Thursday, December 11, 2008

Observable collections independent of WPF

I've recently been working with a client who has made the decision to keep the business logic assembly of their WPF application independent of WPF. This is fair enough, keeping the business logic separate from the presentation code and independent of WPF will promote decoupled design and reduce the pain down the line if the business logic needs to be transplanted elsewhere.

The client had the further requirement that the collections within the businsess logic should be observable by WPF in order to avoid the overhead of creating an entire View-Model layer to support the UI. Even though I'm unsure as to whether there's anyone else out there being so strict about their dependencies, implementing this turns out to be less straightforward than you'd expect, so I thought I'd write a post about it anyway.

First of all, here's a quick reminder of the interfaces that WPF data binding generally uses to observe the contents of a collection:
  • IList - used to traverse the items in a collection.
  • INotifyPropertyChanged - used to inform listeners that the value of a property of a collection has changed i.e. the count and the indexer properties.
  • INotifyCollectionChanged - used to inform listeners that a collection has changed in some way e.g. an item has been added, removed, moved etc.

The problem here is that INotifyCollectionChanged is part of WPF as it is defined in WindowsBase and therefore can't be used in the proposed structure. An alternative to using INotifyCollectionChanged is to use the somewhat older interface, System.ComponentModel.IBindingList, which has been around since .NET 1.0 supporting data binding in Windows Forms. IBindingList is also supported by WPF data binding and this post focuses on it as an alternative to INotifyCollectionChanged thus removing the dependency on WPF.

As well as change notification, IBindingList contains functionality for Adding, Removing, Sorting and Searching (it's a bit of a bizarre interface really, containing all this different functionality). In this implementation, sorting will be disabled since it was desired that it is handled in the view as it is for collections implementating INotifyCollectionChanged. Adding, removing and searching can all be implemented as you see fit but in this example I will be disabling them.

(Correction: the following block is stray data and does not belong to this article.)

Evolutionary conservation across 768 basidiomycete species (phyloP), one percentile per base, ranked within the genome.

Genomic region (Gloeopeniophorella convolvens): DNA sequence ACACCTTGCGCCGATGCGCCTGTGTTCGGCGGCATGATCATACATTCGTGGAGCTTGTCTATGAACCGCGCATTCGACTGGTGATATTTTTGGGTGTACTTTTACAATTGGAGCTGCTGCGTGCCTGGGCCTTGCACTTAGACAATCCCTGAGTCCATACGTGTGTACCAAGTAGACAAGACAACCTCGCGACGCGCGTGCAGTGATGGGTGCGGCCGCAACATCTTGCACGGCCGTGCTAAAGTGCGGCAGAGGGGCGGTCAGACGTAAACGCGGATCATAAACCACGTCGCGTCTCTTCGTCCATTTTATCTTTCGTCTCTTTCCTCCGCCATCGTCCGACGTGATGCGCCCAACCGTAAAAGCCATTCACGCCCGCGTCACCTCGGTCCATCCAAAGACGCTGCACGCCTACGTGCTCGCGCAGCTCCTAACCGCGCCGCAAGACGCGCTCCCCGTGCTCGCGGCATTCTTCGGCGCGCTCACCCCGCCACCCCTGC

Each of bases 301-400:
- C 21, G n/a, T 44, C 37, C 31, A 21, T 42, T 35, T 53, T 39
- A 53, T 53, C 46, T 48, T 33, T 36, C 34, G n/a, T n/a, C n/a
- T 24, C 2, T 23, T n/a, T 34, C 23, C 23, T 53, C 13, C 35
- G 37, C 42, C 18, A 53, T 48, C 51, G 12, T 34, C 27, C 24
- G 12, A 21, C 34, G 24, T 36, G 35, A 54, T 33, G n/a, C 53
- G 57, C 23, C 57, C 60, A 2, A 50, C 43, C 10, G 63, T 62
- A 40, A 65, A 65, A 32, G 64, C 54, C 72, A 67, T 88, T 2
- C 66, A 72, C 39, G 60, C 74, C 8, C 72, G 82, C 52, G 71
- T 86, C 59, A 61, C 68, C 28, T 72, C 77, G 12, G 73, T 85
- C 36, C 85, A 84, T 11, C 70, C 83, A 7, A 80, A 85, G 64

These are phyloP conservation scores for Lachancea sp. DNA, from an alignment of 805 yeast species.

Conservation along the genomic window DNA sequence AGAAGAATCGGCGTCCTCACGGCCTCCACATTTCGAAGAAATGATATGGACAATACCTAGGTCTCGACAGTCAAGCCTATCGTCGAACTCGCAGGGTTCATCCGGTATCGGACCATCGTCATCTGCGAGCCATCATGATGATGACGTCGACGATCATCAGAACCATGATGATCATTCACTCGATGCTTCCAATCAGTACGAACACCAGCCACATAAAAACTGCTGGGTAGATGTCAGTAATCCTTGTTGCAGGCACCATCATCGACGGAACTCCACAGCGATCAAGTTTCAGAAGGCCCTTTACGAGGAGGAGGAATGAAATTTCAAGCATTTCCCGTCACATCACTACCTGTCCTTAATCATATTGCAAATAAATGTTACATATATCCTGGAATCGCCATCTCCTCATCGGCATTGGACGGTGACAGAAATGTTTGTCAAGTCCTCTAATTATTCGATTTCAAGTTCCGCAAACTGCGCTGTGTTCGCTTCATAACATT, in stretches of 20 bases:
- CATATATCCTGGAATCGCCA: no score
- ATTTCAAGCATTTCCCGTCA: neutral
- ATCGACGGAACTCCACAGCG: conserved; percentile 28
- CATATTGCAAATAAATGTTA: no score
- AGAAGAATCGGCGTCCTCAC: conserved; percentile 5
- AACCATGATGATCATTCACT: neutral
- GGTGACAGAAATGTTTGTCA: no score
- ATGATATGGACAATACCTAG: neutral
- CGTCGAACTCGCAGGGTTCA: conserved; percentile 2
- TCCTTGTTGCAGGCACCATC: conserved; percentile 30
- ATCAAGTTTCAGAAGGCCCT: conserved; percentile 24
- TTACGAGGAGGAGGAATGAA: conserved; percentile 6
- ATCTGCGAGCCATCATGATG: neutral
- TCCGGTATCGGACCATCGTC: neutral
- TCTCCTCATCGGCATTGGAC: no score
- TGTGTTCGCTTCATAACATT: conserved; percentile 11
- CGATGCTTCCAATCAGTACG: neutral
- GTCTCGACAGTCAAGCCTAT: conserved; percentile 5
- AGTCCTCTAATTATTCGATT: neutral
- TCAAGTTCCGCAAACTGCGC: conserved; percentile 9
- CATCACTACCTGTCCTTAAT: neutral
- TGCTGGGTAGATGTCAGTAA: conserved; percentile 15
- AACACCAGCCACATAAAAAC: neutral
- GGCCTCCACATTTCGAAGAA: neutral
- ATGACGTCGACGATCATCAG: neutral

Implementing IBindingList is straightforward enough. If you were to implement it on your collection, it should end up looking something like this:
class MyObservableCollection<T> : Collection<T>, IBindingList
{
    protected override void ClearItems()
    {
        base.ClearItems();
        OnListChanged(new ListChangedEventArgs(ListChangedType.Reset), -1);
    }

    protected override void InsertItem(int index, T item)
    {
        base.InsertItem(index, item);
        OnListChanged(new ListChangedEventArgs(ListChangedType.ItemAdded, index));
    }

    protected override void RemoveItem(int index)
    {
        base.RemoveItem(index);
        OnListChanged(new ListChangedEventArgs(ListChangedType.ItemDeleted, index));
    }

    protected override void SetItem(int index, T item)
    {
        base.SetItem(index, item);
        OnListChanged(new ListChangedEventArgs(ListChangedType.ItemChanged, index));
    }

    protected virtual void OnListChanged(ListChangedEventArgs e)
    {
        var handler = ListChanged;
        if (handler != null) handler(this, e);
    }

    // IBindingList Members 
    public void AddIndex(PropertyDescriptor property) {}
    public object AddNew() {}
    public void ApplySort(PropertyDescriptor property, ListSortDirection direction) {}
    public int Find(PropertyDescriptor property, object key) {}
    public void RemoveIndex(PropertyDescriptor property) {}
    public void RemoveSort() {}
    public event ListChangedEventHandler ListChanged;
    public bool SupportsChangeNotification { get { return true; } } // Must return true
    public bool AllowEdit { get { return false; } }
    public bool AllowNew { get { return false; } }
    public bool AllowRemove { get { return false; } }
    public bool IsSorted { get { return false; } }
    public ListSortDirection SortDirection
    { get { throw new NotSupportedException(); } }
    public PropertyDescriptor SortProperty
    { get { throw new NotSupportedException(); } }
    public bool SupportsChangeNotification { get { return true; } }
    public bool SupportsSearching { get { return false; } }
    public bool SupportsSorting { get { return false; } }
}
So far, so good. We now have a collection that implements IBindingList and can therefore be used for data binding. So let's try it by binding a ListBox to the new collection:
<Window ...>
    <StackPanel>
        <Button Content="Add" Click="ButtonAdd_Click"/>
        <ListBox ItemsSource="{Binding}"/>
    </StackPanel>
</Window>
public partial class Window1 : Window
{
    private readonly MyObservableCollection<int> mCollection;
    private int mCounter;